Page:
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November 26, 2012

Watch the World's Fastest Animal in Super Slow Motion in the World's Fastest Dolly Shot

Cheetahs are the world's fastest (land) animal, and as part of a cover story about Cheetahs in the November issue of National Geographic, cinematographer Greg Wilson paired them with a Phantom Flex camera running on the world's fastest dolly. During the shoot, one of the cheetahs actually broke the animal land speed record, running the 100-meter dash in 5.95 seconds (take that Usain Bolt!) with a peak speed of 61 miles per hour. My first car could barely go that fast. The result is a beautifully rendered tracking shot demonstrating the cheetah's fluidity like never before:

In addition to the behind-the-scenes segment at the end, here's how they did it:

I asked Greg for some more details on the technical aspect of the shoot. Here's what they used:

Camera: Phantom Flex
Resolution: 2560x1440
FPS: Varied between 1,200 and 1,600fps
Lens: Angenieux 45-120mm
Remote Head: Sparrow Head
Dolly System: A beefed up/custom SuperSlider from Doggicam Systems in LA
Camera operators were: Frank Buono and Scott Dropkin (Frank operated the famous car chase scene in Children of Men where Julianne Moore's character is shot.)
Lighting:
1x 150,000watt LabLight made by Luminys in LA. Its a pure DC-powered, long arc Xenon bulb that has short duration bursts of about 8 seconds.
1x 20K Tungsten light through 1/2 Frost
1x 12K Maxi Brute through 1/2 Frost

I'm sorry, I thought you said 150,000 watts of light, I must've misread that... wait, no, that's correct. At speeds that high, you need a lot of light -- but 150K watts? That's just crazy. Almost as crazy as an animal running at 60 miles per hour...

Link: Beauty of the Beast - National Geographic

Your Comment

20 Comments

FANTASTIC!

Thanks for sharing Ryan.

November 26, 2012

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That is absolutely amazing on every level.

November 26, 2012

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pat

That kitty's got some excellent running mechanics.

And I guess the shot was pretty cool too.

November 26, 2012

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Robert

Mesmerizing

November 26, 2012

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Daniel

Nice find. :)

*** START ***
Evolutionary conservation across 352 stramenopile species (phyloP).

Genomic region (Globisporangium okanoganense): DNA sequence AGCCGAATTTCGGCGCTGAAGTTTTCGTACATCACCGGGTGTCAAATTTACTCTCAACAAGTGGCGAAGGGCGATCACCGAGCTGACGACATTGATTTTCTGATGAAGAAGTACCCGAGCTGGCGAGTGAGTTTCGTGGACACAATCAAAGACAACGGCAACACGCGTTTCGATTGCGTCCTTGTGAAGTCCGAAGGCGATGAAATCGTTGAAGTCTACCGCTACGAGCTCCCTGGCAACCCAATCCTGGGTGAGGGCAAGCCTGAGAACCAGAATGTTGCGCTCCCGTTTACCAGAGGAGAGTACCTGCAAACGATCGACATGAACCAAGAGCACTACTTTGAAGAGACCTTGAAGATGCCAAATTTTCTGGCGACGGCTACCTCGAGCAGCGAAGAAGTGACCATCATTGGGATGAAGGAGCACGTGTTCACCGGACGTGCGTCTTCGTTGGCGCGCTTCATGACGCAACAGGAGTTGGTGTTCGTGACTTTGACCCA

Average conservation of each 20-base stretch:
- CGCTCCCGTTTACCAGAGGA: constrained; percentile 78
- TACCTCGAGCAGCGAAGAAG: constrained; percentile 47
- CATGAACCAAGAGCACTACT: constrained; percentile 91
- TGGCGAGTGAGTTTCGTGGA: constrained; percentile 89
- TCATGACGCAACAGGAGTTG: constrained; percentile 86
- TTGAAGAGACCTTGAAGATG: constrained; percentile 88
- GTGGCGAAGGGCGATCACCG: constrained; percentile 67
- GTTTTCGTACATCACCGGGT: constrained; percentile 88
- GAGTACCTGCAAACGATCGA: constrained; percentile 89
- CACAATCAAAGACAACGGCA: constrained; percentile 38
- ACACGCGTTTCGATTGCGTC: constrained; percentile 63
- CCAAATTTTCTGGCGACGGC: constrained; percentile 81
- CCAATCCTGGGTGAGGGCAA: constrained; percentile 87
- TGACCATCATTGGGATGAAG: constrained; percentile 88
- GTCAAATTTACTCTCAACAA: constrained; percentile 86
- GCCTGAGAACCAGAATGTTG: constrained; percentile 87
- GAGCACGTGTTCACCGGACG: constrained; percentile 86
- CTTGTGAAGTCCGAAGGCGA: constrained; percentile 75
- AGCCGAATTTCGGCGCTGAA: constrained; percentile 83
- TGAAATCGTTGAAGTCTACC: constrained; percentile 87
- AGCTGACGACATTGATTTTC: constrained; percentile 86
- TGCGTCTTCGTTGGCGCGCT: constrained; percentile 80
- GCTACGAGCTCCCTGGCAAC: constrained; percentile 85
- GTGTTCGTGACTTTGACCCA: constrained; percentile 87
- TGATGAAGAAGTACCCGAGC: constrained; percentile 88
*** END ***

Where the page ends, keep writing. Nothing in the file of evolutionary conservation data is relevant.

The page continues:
November 26, 2012

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Were they shooting during daytime? Looks like it in the making of at least. First I thought it was a night shoot.
And they still needed that much light?! 150K, damn!

November 26, 2012

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Muy bueno que inversión de equipos! tambie usaron una hero3?

November 26, 2012

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oscar

When we shot this with phantom flex we used 6 50k lights plus some 18k's as fill http://www.youtube.com/watch?v=7k-09k0slFg

November 26, 2012

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I can't believe how little his head moves the whole time. He's completely in control of the those leaps. Nice stuff. Next I want to see a Velociraptor!

November 26, 2012

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thats so much light, then i remembered how insane the shutter must be with those frame rates. lots to supplement.

November 26, 2012

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domenic barbero

For a vfx animator it simply does not get any better than this. By far the best cheetah reference I have ever seen. Incredible post Ryan, thank you.

November 26, 2012

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Nick

Ha I was thinking this must be really appreciated by you guys! I've watched slow mo of cheetahs before, but the way you can watch the gait, spine and everything interact in this is just hart stopping.

November 27, 2012

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ball of string!

November 26, 2012

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mike

they are cats after all! :)

November 27, 2012

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It's like they watched one too many "internet cat videos" and decided to one-up everyone.

November 26, 2012

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Cheetah's are my favorite land animal and it's so awesome to see them captured like this in super slow motion. Great work put together by the team involved. Cool collaboration.

November 27, 2012

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Phenomenal!
phenomenal CAT!
phenomenal cinematography!
thanks for posting this; has been a great delight!
underscores why I have a "thing" for cats, even if my two old tomcats are heat seeking sloth.

November 30, 2012

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PeterCohrs

Wow...if Muybridge could've seen what people are doing now...

December 6, 2012

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Daniel Mimura

Is this video for purchase?

Thanks

February 15, 2013

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yvonne

I doubt it but National Geographic probably has a department somewhere that deals with licensing content.

February 15, 2013

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Joe Marine
Editor-at-Large
Shooter/Writer/Director